What to Write, What to Write...I can't do it - I just can't do it.
Many blogs I turn to these last few days has pages and pages of insightful political commentary on who's right and who's wrong (they're always right, and we're always wrong, if you're keeping score at home).
They offer scores of supporting links and background information and research and first-hand reports and interviews with their kids' nannies, and all that.
Ah, to have the time and commitment.
Well, unfortunately I don't. I'm just the average guy who wants to do the right thing and the dutiful thing when voting. Today's Primary Day in Tennessee. I plan to go to the polls this afternoon after work, and make my choice for Democratic candidate for President.
Trouble is, I'm not sure I want a Democrat as President this time.
In the past, I've always considered myself a Democrat, and have mostly identified myself with liberal causes. The Republican mindset has mostly been alien and unfathomable to me.
But things have changed in this past year. I've seen Democrats and Liberals alike shift to the left and abandon a number of the principles that the party stood for, in order to pursue a partisan agenda against George Bush and his War on Terror/Iraq War plans. For some, it has to do with Bush's National Guard record, to some it's his background as an opportunistic frat rat; for a large, large number of people it's the continuing belief that he, his brother Jeb, the Florida government and the US Supreme Court stole the 2000 election from Al Gore. But underlying all of that is the pure desire for revenge for the eight years of partisan hell the Republicans put this country through opposing Bill Clinton.
That motivation, above almost all others, is what I've seen fueling most of the anti-war movement by the Democrats/Liberals in America. And the desire for revenge and the attitude of being wronged is a very powerful one - so powerful, in fact that in my opinion it's blinded many Americans to the single greatest challenge this country has faced probably since the Cuban Missle Crisis - security of America and its interests versus foreign Islamic fundamentalist terrorists.
So far, in the wake of 9/11, we've liberated Afghanistan and Iraq. We've begun the process of introducing freedom and democracy to the people of the Middle East - people who until recently that had been simply a dream, a memory, maybe even just a legend.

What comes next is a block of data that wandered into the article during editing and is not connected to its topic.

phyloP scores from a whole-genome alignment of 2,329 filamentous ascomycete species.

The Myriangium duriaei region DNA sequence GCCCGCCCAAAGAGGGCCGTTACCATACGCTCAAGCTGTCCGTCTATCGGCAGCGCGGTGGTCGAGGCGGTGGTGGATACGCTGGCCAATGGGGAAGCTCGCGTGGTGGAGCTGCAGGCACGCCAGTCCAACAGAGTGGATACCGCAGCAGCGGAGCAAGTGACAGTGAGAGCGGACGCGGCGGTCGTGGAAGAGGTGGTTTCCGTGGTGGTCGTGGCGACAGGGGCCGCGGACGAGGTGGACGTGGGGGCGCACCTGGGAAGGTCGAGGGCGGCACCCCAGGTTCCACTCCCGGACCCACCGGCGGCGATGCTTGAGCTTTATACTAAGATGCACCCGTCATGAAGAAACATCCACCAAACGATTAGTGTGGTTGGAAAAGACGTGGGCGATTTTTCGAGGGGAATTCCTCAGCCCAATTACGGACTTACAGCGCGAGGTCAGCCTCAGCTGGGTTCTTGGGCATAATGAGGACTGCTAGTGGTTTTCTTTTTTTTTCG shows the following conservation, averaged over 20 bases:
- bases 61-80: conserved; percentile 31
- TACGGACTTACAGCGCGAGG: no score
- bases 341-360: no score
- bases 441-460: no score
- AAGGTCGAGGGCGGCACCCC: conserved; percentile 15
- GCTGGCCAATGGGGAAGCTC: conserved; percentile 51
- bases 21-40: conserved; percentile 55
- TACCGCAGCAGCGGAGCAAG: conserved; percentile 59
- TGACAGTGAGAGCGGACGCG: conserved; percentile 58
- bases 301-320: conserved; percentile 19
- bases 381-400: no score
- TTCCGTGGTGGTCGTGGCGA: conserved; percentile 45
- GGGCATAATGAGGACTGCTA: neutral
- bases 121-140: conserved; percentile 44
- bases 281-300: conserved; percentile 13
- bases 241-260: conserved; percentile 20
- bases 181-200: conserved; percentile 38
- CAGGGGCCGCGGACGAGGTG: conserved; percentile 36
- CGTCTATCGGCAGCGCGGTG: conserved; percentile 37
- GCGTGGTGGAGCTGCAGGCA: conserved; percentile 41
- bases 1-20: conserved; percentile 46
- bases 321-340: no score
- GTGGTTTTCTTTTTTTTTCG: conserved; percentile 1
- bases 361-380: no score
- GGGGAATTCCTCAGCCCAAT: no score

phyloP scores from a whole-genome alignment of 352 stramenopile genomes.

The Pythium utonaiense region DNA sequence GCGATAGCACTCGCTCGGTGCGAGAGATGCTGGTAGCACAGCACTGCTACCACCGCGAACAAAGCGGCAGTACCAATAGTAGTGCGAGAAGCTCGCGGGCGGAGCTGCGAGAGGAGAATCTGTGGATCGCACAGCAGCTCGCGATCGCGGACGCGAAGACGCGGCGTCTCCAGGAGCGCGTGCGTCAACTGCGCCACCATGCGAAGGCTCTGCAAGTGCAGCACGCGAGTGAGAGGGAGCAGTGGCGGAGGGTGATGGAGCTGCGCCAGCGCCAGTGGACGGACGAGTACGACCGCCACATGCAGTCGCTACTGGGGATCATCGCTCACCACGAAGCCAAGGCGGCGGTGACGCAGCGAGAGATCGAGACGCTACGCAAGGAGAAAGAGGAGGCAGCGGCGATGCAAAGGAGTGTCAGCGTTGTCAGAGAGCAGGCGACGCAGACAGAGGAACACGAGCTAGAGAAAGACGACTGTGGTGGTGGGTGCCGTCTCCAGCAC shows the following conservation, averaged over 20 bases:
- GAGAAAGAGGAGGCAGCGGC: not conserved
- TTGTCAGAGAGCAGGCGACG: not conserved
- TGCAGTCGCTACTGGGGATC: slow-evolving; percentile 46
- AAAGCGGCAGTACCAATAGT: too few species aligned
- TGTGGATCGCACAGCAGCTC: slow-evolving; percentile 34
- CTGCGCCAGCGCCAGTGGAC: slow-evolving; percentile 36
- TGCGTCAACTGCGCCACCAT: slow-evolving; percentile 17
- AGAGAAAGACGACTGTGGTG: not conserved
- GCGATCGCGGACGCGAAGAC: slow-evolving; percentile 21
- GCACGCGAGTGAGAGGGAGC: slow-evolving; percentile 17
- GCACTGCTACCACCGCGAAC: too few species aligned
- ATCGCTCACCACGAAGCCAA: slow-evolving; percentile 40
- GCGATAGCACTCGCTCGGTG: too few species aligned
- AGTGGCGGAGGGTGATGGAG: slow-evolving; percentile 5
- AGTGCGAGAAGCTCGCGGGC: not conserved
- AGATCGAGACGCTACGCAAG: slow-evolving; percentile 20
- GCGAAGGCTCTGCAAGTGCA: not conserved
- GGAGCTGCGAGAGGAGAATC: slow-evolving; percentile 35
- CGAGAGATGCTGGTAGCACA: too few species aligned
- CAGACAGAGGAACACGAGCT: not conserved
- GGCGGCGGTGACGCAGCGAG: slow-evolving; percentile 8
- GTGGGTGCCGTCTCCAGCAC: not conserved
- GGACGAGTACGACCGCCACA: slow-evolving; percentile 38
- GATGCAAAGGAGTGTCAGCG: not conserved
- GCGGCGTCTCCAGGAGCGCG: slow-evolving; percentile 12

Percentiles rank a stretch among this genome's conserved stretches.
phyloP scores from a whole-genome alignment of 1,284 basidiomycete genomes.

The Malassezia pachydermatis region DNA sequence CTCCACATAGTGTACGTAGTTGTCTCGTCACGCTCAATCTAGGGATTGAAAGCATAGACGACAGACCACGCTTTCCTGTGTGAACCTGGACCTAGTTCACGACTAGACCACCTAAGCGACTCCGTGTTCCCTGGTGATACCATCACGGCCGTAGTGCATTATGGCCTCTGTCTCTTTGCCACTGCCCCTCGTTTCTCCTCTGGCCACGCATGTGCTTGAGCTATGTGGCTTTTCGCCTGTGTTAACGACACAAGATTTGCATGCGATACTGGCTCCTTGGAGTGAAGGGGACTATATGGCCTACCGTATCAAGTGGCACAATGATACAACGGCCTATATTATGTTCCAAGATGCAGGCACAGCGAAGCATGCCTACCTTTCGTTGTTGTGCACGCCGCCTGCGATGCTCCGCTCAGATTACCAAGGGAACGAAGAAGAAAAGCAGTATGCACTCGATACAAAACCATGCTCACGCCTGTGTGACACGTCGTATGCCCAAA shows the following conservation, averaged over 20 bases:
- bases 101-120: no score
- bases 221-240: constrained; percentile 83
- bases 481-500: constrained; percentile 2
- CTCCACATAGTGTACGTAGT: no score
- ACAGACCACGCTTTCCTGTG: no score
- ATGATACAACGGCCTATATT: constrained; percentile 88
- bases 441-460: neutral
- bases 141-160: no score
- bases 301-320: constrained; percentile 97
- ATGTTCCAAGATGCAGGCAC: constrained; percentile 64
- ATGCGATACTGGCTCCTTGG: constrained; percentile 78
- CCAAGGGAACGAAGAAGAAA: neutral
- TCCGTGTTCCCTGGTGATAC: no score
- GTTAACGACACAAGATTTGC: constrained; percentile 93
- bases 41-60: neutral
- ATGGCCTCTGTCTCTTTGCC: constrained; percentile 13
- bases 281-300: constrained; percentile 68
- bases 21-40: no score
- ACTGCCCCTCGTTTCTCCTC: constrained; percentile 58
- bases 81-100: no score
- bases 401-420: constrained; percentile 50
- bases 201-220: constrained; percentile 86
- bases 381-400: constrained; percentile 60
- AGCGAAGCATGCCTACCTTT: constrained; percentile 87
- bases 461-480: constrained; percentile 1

We opposed Hitler in World War II because he wanted to take over the world. We were attacked by the Japanese in their bid for world conquest. Except for Pearl Harbor and a few minor engagements off the California coast, the entirety of American involvement in World War II took place overseas - in Europe, in Africa, in Asia and in the Pacific. We didn't wait for war to come to us - we went to it. We saw the threat of Nazi and Imperial expansionist plans, and allied ourselves with other nations more directly threatened to put an end to it. We knew that if we continued our isolationism policies, war would come to New York, or Washington, or L.A. or Cleveland or Kansas City or Denver. America recognized the real threat, committed itself to the cause and ultimately we and our Allies prevailed.
That same threat exists today in the Middle East. It's been brewing for many years - hostages taken in Iran in the 70's, military bunkers attacked in Beiruit in the 80's, the USS Cole attacked in the 90's. Militant Islam Fundamentalists have been planning the forced expansion of their religious doctrine over the rest of the Middle East, Europe and the Americas for years. Recently it's come to a head - the World Trade Center was bombed in 1993, and finally destroyed (along with much of the Pentagon) in 2001. The war has come to American soil, much like Pearl Harbor in 1941, and we responded. The US recognized the primary staging areaof Al Quaeda and other terrorist organizations was in Afghanistan and we took care of it, freeing their people from oppresive Taliban rule and turning over the anthill of Al Quaeda.
Terrorism continued to spread throughout the Middle East, primarily fueled by the Palestinian/Israeli conflict. Suicide bombings became commonplace as the War on Terror spread. The Middle East is Europe of the 1940's, the unfortunate battleground of this new war. Finally, the worst of the Middle East dictators was given a final ultimatem - disarm or face the consequences. Saddam didn't, and then paid the price. We liberated Iraq, freeing millions more oppressed in that country. Although Iraq was not an Islamic Fundamentalist state per se, terrorist groups such as Al Quaeda were encouraged and fed by them, and Saddam financially supported Palestinian terrorists. Another bulwark in the terrorist army was defeated.